Another World This work has been published in the Teen Ink monthly print magazine.

June 23, 2016

You know the feeling you get when you’re entrenched in a good book? Like you’re there with the characters, brandishing your wand at a noseless wizard or toppling a totalitarian government with two boys pining for your love? I do.

My life is not exactly the definition of excitement. I wake up, drag myself to school, practically tape my eyelids to keep them open all day, drag myself home, do homework, sleep. I don’t have a closet that leads to a magical land filled with lions and ice queens. I can’t even cross the railroad tracks, nevermind jump off a train to prove my courage and valiance. And I’m definitely not the Mother of Dragons or a demon hunter trained in six different martial arts.

… Or am I?          

I believe in young adult literature. In 300 pages, I can live another life. There are adventures to embark on, monsters to be slayed, boys to be kissed, victories to be won. It’s a portable world, tucked under my pillow each night or stowed in my bag for long car rides. I throw books at the wall in frustration, then pick them back up and apologize to the spines like they have feelings. I root for my ships and resist the urge to bash rival ones. Fandoms are created, tenacious alliances competing for the title of best series ever, led by warriors known as “fangirls” who will ruthlessly denounce anyone who dares criticize their fandom.

Well, maybe that’s a little bit extreme. But YA does bring people together, people who may lead very different everyday lives and would normally never interact. It’s an instant friend-maker – “Oh, you like that book too?” – and it unites people. That’s the power of literature.

“But wait! YA isn’t real literature.” I hear that a lot, mostly from purists who believe anything not written by Hemingway or Dickens or Shakespeare is somehow less “valid.” As if these authors had some sort of literary Midas touch, and without it, a book isn’t “real.” Sometimes, YA is denounced as silly and simplistic stuff for teens who can’t comprehend complex “adult” literature.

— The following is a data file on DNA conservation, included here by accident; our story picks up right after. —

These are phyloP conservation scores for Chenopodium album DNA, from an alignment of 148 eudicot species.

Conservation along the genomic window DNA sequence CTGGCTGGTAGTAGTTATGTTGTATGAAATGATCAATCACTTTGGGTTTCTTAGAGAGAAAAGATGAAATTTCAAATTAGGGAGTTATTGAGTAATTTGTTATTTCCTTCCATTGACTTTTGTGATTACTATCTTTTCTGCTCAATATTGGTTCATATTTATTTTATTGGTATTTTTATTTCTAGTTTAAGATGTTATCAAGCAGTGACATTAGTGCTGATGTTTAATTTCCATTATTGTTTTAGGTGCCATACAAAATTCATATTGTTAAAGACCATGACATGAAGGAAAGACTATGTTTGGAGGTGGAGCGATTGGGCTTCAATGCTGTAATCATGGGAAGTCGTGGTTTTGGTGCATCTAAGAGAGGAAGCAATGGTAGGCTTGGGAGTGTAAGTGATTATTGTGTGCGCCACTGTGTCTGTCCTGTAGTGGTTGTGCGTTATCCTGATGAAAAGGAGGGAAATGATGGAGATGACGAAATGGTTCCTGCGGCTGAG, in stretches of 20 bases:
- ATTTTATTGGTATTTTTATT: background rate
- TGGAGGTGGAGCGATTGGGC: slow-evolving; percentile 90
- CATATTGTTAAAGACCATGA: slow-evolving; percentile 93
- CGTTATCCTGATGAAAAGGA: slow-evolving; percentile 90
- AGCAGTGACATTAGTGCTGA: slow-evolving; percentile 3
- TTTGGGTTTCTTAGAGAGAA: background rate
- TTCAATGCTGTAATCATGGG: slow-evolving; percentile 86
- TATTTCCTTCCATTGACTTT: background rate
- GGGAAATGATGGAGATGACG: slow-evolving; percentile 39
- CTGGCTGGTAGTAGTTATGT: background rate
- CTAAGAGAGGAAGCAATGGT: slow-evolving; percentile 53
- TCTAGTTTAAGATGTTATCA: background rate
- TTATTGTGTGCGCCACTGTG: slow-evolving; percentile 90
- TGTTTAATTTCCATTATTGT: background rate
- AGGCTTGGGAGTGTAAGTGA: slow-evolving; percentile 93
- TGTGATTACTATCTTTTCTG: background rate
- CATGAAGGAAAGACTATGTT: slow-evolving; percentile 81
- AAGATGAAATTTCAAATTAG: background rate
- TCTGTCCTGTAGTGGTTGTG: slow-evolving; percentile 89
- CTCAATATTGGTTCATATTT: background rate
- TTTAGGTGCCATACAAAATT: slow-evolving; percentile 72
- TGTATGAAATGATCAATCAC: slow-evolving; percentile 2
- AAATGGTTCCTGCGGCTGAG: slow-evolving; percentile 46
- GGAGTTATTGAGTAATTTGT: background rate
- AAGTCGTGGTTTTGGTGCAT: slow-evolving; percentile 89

Granted, there are a lot of clichéd tropes and poorly written love triangles, and a few too many glittery vampires. But YA has taught me a lot of lessons about myself. That the circumstances of my birth don’t define me, that my future isn’t set in stone, and that my life is the product of my own choices. There are complex moral themes raised that question humanity. Is one life worth more than another? Would I trade my individuality for security? Through these books, I’ve come to learn a little bit more about myself and who I want to be. It gives me something to hold onto, to lose myself in. I know my Hogwarts house but not my blood type. I can rattle off Greek gods like nobody’s business. Okay isn’t just a word for me anymore, and I’m still searching for my own infinity.

YA makes me laugh and cry and swoon and seethe. YA lets me live. 

This work has been published in the Teen Ink monthly print magazine. This piece has been published in Teen Ink’s monthly print magazine.






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